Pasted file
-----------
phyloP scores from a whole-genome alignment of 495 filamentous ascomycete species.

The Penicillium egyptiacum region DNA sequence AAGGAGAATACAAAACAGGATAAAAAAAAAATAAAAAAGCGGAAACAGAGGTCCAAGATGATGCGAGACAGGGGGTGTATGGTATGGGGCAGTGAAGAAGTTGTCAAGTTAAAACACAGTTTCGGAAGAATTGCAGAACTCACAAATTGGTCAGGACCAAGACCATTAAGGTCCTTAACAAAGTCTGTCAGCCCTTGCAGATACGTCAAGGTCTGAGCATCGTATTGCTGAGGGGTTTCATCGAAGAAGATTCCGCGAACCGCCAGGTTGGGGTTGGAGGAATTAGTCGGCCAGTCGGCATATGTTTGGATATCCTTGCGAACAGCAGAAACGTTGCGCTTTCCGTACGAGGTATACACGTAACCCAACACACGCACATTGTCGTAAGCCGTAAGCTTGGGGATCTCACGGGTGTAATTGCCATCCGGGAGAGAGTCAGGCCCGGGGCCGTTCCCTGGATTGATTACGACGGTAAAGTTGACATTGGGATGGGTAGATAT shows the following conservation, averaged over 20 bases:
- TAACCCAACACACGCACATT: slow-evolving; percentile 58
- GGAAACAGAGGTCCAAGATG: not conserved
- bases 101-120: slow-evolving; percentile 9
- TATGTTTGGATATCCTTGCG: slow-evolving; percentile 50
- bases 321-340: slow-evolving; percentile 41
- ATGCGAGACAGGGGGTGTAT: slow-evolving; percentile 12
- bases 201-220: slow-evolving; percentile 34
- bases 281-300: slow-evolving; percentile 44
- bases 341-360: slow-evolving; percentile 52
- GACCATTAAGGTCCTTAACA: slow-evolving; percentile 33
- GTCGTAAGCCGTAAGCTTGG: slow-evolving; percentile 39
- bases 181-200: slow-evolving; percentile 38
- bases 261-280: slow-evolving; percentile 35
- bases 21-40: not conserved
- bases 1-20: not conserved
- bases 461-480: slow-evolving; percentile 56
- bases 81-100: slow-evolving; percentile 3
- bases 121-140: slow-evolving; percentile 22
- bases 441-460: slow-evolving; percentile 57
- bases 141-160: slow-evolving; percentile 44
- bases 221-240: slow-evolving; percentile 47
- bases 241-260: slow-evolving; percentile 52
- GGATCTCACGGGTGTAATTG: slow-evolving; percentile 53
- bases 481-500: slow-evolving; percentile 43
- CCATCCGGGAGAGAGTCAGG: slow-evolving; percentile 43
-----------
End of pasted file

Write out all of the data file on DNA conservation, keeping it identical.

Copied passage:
phyloP scores from a whole-genome alignment of 495 filamentous ascomycete species.

The Penicillium egyptiacum region DNA sequence AAGGAGAATACAAAACAGGATAAAAAAAAAATAAAAAAGCGGAAACAGAGGTCCAAGATGATGCGAGACAGGGGGTGTATGGTATGGGGCAGTGAAGAAGTTGTCAAGTTAAAACACAGTTTCGGAAGAATTGCAGAACTCACAAATTGGTCAGGACCAAGACCATTAAGGTCCTTAACAAAGTCTGTCAGCCCTTGCAGATACGTCAAGGTCTGAGCATCGTATTGCTGAGGGGTTTCATCGAAGAAGATTCCGCGAACCGCCAGGTTGGGGTTGGAGGAATTAGTCGGCCAGTCGGCATATGTTTGGATATCCTTGCGAACAGCAGAAACGTTGCGCTTTCCGTACGAGGTATACACGTAACCCAACACACGCACATTGTCGTAAGCCGTAAGCTTGGGGATCTCACGGGTGTAATTGCCATCCGGGAGAGAGTCAGGCCCGGGGCCGTTCCCTGGATTGATTACGACGGTAAAGTTGACATTGGGATGGGTAGATAT shows the following conservation, averaged over 20 bases:
- TAACCCAACACACGCACATT: slow-evolving; percentile 58
- GGAAACAGAGGTCCAAGATG: not conserved
- bases 101-120: slow-evolving; percentile 9
- TATGTTTGGATATCCTTGCG: slow-evolving; percentile 50
- bases 321-340: slow-evolving; percentile 41
- ATGCGAGACAGGGGGTGTAT: slow-evolving; percentile 12
- bases 201-220: slow-evolving; percentile 34
- bases 281-300: slow-evolving; percentile 44
- bases 341-360: slow-evolving; percentile 52
- GACCATTAAGGTCCTTAACA: slow-evolving; percentile 33
- GTCGTAAGCCGTAAGCTTGG: slow-evolving; percentile 39
- bases 181-200: slow-evolving; percentile 38
- bases 261-280: slow-evolving; percentile 35
- bases 21-40: not conserved
- bases 1-20: not conserved
- bases 461-480: slow-evolving; percentile 56
- bases 81-100: slow-evolving; percentile 3
- bases 121-140: slow-evolving; percentile 22
- bases 441-460: slow-evolving; percentile 57
- bases 141-160: slow-evolving; percentile 44
- bases 221-240: slow-evolving; percentile 47
- bases 241-260: slow-evolving; percentile 52
- GGATCTCACGGGTGTAATTG: slow-evolving; percentile 53
- bases 481-500: slow-evolving; percentile 43
- CCATCCGGGAGAGAGTCAGG: slow-evolving; percentile 43